EXPLAINER: What’s next after US accused China of genocide

BEIJING (AP) — The U.S.'s accusation of genocide against China touches on a hot-button human rights issue between China and the West.

In one of his final acts as secretary of state, Mike Pompeo declared Tuesday that China’s policies against Muslims in its Xinjiang region constitute “crimes against humanity” and “genocide.”

The same day, British lawmakers narrowly rejected a proposal aimed at China that would have barred trade deals with any country deemed to be committing genocide.

The far western region of Xinjiang is home to the predominantly Muslim Uighur ethnic group. China denies human rights violations and says its actions in Xinjiang are necessary to counter a separatist and terrorist threat.



Pompeo cited forced birth control among Uighurs, which an Associated Press investigation documented last year, and forced labor, which has been linked by AP reporting to products imported to the U.S., including clothing, cameras and computer monitors.

“I believe this genocide is ongoing, and that we are witnessing the systematic attempt to destroy Uyghurs by the Chinese party-state,” Pompeo said in a written statement, using an alternative spelling for Uighurs.



China strongly defends its human rights record and policies in Xinjiang, saying its constitution and laws treat all citizens equally. It denies imposing coercive birth control measures or forced labor, saying those behind the allegations are lying in an effort to smear China’s reputation and impede its development.

Xu Guixiang, a deputy spokesperson for the Xinjiang branch of the ruling Communist Party, told reporters last week that birth control decisions were made of the person’s own free will and that “no organization or individual can interfere.”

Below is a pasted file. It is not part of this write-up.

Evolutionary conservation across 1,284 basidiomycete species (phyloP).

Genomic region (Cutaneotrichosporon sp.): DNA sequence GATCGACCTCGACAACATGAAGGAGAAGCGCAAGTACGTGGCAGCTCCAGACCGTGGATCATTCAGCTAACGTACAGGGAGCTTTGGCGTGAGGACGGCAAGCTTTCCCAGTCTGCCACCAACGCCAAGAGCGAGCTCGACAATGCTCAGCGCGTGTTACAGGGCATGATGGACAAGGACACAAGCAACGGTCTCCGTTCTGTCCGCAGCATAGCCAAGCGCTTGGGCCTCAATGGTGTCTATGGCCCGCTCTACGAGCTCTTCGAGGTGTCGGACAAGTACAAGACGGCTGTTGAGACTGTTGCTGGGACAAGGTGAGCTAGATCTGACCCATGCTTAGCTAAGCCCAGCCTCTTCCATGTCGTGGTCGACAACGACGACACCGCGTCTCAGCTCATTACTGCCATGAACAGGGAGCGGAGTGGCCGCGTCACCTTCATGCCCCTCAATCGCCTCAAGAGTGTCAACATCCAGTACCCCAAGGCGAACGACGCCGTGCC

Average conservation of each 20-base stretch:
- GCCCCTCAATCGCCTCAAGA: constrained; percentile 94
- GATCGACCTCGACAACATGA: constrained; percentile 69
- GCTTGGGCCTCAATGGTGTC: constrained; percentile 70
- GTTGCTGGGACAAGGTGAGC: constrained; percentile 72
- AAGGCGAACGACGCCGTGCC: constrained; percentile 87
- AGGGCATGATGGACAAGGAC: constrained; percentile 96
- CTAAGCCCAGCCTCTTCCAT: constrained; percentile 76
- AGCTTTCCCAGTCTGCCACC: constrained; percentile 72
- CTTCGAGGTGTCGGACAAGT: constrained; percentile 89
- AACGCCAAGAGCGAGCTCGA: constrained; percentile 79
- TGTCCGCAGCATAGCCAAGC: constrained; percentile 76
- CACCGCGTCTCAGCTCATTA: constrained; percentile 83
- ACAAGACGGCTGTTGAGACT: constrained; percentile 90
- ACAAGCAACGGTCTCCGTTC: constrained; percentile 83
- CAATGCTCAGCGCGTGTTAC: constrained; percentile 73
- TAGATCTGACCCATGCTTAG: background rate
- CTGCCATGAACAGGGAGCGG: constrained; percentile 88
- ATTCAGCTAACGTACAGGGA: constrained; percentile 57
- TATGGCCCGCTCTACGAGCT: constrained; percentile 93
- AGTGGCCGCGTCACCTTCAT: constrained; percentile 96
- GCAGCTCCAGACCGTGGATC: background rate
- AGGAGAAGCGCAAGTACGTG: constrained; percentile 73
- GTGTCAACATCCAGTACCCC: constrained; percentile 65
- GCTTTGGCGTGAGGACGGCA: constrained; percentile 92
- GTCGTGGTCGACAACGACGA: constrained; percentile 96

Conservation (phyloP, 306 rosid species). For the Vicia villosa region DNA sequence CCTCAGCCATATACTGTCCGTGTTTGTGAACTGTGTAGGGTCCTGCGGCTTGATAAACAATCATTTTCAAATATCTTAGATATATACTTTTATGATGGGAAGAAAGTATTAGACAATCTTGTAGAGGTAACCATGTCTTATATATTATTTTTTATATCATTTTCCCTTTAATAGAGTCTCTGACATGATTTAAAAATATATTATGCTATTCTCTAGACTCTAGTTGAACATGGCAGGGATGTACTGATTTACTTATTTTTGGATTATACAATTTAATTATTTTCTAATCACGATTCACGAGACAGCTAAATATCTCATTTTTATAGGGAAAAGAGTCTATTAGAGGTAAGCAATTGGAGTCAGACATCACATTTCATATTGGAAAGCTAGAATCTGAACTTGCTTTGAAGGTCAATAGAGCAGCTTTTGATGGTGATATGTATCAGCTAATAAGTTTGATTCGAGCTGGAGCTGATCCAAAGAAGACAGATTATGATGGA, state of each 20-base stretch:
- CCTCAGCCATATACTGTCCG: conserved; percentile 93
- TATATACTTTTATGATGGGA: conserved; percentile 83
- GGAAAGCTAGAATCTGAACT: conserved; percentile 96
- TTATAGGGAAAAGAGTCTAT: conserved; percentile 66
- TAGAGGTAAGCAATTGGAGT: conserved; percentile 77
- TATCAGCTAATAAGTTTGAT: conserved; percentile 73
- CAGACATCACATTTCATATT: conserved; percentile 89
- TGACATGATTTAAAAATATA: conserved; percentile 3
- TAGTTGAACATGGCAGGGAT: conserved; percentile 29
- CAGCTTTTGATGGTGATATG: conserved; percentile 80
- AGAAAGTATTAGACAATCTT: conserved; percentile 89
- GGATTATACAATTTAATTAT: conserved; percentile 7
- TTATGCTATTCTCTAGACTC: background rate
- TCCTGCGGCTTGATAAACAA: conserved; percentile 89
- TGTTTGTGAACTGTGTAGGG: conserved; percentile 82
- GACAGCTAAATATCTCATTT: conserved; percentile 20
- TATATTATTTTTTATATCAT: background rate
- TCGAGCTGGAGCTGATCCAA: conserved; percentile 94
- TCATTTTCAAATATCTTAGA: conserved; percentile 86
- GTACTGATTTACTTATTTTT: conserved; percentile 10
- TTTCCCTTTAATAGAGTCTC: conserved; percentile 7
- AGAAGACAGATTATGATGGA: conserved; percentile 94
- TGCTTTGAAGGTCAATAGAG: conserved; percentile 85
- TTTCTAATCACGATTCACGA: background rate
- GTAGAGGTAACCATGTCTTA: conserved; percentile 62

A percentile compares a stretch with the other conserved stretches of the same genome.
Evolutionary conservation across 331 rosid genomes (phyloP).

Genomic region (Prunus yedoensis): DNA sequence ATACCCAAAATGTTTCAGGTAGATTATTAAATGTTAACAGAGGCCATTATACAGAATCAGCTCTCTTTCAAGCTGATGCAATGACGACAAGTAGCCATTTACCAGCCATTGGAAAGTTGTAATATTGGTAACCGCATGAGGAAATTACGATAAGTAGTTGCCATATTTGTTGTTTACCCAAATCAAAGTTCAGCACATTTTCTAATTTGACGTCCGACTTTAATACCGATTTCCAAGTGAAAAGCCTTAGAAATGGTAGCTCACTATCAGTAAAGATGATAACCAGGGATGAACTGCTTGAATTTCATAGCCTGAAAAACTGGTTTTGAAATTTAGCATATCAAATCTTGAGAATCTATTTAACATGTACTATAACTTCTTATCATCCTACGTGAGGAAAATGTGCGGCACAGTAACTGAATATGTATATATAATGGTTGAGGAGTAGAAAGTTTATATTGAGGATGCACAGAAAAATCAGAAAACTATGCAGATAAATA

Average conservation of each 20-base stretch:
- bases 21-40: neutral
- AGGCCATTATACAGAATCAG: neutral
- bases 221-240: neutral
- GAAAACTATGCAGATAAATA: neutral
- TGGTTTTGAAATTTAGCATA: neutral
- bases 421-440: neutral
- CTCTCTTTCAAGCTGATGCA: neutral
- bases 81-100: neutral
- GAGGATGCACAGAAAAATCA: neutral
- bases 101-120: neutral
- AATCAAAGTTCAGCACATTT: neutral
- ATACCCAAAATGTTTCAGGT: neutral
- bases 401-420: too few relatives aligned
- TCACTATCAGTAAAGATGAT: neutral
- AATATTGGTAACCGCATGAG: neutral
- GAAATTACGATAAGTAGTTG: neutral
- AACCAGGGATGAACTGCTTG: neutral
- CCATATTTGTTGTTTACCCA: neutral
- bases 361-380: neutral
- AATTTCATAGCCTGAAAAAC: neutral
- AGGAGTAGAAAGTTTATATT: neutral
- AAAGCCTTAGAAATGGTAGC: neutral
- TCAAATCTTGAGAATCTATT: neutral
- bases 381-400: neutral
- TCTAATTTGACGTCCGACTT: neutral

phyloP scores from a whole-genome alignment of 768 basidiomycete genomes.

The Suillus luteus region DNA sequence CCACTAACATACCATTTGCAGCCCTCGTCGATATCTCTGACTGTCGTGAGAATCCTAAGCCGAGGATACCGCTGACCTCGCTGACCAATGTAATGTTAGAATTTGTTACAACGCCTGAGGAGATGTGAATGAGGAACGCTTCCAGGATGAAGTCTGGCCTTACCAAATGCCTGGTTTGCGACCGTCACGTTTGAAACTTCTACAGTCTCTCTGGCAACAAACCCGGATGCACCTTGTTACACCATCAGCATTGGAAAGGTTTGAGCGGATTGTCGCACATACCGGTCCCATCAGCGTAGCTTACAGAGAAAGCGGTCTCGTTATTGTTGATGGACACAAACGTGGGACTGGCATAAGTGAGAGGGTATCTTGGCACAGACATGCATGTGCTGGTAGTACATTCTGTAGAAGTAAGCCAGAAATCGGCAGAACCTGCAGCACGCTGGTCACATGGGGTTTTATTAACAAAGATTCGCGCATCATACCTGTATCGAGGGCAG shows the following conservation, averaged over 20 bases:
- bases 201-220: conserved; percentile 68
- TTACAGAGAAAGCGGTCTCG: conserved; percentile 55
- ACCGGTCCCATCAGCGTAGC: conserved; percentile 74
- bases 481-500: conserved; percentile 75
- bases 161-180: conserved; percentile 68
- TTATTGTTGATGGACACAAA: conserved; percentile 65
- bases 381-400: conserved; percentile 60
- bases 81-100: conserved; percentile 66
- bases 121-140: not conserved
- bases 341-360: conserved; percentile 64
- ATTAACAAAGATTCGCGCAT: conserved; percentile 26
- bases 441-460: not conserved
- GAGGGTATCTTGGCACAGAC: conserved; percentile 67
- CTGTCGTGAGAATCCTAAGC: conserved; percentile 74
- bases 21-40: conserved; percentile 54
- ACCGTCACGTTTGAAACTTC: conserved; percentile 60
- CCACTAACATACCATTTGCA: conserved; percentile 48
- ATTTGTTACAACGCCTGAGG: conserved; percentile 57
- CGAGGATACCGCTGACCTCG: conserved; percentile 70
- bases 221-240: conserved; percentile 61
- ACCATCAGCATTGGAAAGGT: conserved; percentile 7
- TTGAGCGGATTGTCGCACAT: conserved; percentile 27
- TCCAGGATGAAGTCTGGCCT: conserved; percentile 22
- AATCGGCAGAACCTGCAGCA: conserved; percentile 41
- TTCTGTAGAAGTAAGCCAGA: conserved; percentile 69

Chinese Foreign Ministry spokesperson Hua Chunying on Wednesday called Pompeo a “doomsday clown” and said his designation of China as a perpetrator of genocide and crimes against humanity was merely “a piece of wastepaper.”



The genocide designation does not trigger any immediate repercussions, but requires the U.S. to take it into account in formulating policy toward China.

It puts pressure on President Joe Biden to maintain a tough line against China. He and members of his national security team have expressed support for such a designation in the past.

Antony Blinken, Biden’s choice to be secretary of state, said Tuesday that the Trump administration was right to take a tougher stance on China, but that it had approached the matter poorly by alienating U.S. allies and not fully standing up for human rights elsewhere.



China may wish to avoid an early skirmish with the Biden administration, saving its invective for Pompeo and calibrating its response based on the possibility of tensions easing now after they flared under Donald Trump.

As with most sensitive issues, China has heavily restricted foreign media access to Xinjiang and sought to limit any domestic discussion to official pronouncements.

Still, the “parting shot” from the Trump administration will likely further stress the relationship in the near term, said Shi Yinhong, a professor of international relations at Renmin University of China. He said the already slim chances of reducing China-U.S. tensions have been further limited in the coming weeks and months.



Lawmakers rejected by a 319-308 vote an amendment to a post-Brexit trade bill that would have forced the British government to revoke bilateral trade agreements with a country if the High Court of England found that it had perpetrated genocide.

Foreign Secretary Dominic Raab last week called the amendment “well-meaning” but ineffective and counter productive.

A significant number of rebel Conservatives backed the proposal, as did Jewish, Muslim and Christian community leaders. Prime Minister Boris Johnson is expected to continue facing vocal calls within his Conservative party for a stronger and more coherent policy on China over its alleged rights abuses and violations of international norms.